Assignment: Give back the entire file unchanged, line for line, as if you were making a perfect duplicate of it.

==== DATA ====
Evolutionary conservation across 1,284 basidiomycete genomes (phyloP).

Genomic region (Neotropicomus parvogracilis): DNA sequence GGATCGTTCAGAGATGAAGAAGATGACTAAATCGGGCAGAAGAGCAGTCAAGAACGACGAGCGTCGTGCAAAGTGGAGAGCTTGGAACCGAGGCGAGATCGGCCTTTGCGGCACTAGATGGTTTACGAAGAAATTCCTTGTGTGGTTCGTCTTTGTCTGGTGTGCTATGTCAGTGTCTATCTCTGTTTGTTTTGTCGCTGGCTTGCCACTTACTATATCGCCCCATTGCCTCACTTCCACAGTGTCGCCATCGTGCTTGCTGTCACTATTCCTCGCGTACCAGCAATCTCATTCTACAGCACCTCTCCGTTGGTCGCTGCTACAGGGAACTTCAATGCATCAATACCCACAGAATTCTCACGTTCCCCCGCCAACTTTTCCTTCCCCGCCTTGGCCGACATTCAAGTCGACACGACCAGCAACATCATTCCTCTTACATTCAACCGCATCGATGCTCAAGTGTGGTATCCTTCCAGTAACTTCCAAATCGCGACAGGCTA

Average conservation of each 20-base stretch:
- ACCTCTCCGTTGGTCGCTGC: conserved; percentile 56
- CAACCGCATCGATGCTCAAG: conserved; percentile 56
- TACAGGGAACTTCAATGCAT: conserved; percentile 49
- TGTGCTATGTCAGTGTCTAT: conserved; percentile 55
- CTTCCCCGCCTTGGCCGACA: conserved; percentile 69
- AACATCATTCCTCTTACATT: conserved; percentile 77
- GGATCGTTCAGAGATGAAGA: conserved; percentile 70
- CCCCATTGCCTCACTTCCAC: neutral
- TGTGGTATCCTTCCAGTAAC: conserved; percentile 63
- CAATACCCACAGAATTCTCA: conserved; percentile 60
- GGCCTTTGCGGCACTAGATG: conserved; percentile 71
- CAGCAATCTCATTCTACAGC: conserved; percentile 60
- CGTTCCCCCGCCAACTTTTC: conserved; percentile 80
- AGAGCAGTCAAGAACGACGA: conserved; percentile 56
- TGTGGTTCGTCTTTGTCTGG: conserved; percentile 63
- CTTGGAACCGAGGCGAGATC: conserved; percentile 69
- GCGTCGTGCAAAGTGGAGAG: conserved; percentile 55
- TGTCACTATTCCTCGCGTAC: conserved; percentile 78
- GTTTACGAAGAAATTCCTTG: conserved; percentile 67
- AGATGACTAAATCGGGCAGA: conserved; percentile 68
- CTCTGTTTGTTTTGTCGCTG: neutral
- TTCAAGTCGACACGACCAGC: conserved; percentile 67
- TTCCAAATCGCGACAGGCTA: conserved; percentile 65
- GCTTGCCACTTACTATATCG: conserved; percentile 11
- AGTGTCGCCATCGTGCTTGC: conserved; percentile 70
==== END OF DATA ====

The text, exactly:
Evolutionary conservation across 1,284 basidiomycete genomes (phyloP).

Genomic region (Neotropicomus parvogracilis): DNA sequence GGATCGTTCAGAGATGAAGAAGATGACTAAATCGGGCAGAAGAGCAGTCAAGAACGACGAGCGTCGTGCAAAGTGGAGAGCTTGGAACCGAGGCGAGATCGGCCTTTGCGGCACTAGATGGTTTACGAAGAAATTCCTTGTGTGGTTCGTCTTTGTCTGGTGTGCTATGTCAGTGTCTATCTCTGTTTGTTTTGTCGCTGGCTTGCCACTTACTATATCGCCCCATTGCCTCACTTCCACAGTGTCGCCATCGTGCTTGCTGTCACTATTCCTCGCGTACCAGCAATCTCATTCTACAGCACCTCTCCGTTGGTCGCTGCTACAGGGAACTTCAATGCATCAATACCCACAGAATTCTCACGTTCCCCCGCCAACTTTTCCTTCCCCGCCTTGGCCGACATTCAAGTCGACACGACCAGCAACATCATTCCTCTTACATTCAACCGCATCGATGCTCAAGTGTGGTATCCTTCCAGTAACTTCCAAATCGCGACAGGCTA

Average conservation of each 20-base stretch:
- ACCTCTCCGTTGGTCGCTGC: conserved; percentile 56
- CAACCGCATCGATGCTCAAG: conserved; percentile 56
- TACAGGGAACTTCAATGCAT: conserved; percentile 49
- TGTGCTATGTCAGTGTCTAT: conserved; percentile 55
- CTTCCCCGCCTTGGCCGACA: conserved; percentile 69
- AACATCATTCCTCTTACATT: conserved; percentile 77
- GGATCGTTCAGAGATGAAGA: conserved; percentile 70
- CCCCATTGCCTCACTTCCAC: neutral
- TGTGGTATCCTTCCAGTAAC: conserved; percentile 63
- CAATACCCACAGAATTCTCA: conserved; percentile 60
- GGCCTTTGCGGCACTAGATG: conserved; percentile 71
- CAGCAATCTCATTCTACAGC: conserved; percentile 60
- CGTTCCCCCGCCAACTTTTC: conserved; percentile 80
- AGAGCAGTCAAGAACGACGA: conserved; percentile 56
- TGTGGTTCGTCTTTGTCTGG: conserved; percentile 63
- CTTGGAACCGAGGCGAGATC: conserved; percentile 69
- GCGTCGTGCAAAGTGGAGAG: conserved; percentile 55
- TGTCACTATTCCTCGCGTAC: conserved; percentile 78
- GTTTACGAAGAAATTCCTTG: conserved; percentile 67
- AGATGACTAAATCGGGCAGA: conserved; percentile 68
- CTCTGTTTGTTTTGTCGCTG: neutral
- TTCAAGTCGACACGACCAGC: conserved; percentile 67
- TTCCAAATCGCGACAGGCTA: conserved; percentile 65
- GCTTGCCACTTACTATATCG: conserved; percentile 11
- AGTGTCGCCATCGTGCTTGC: conserved; percentile 70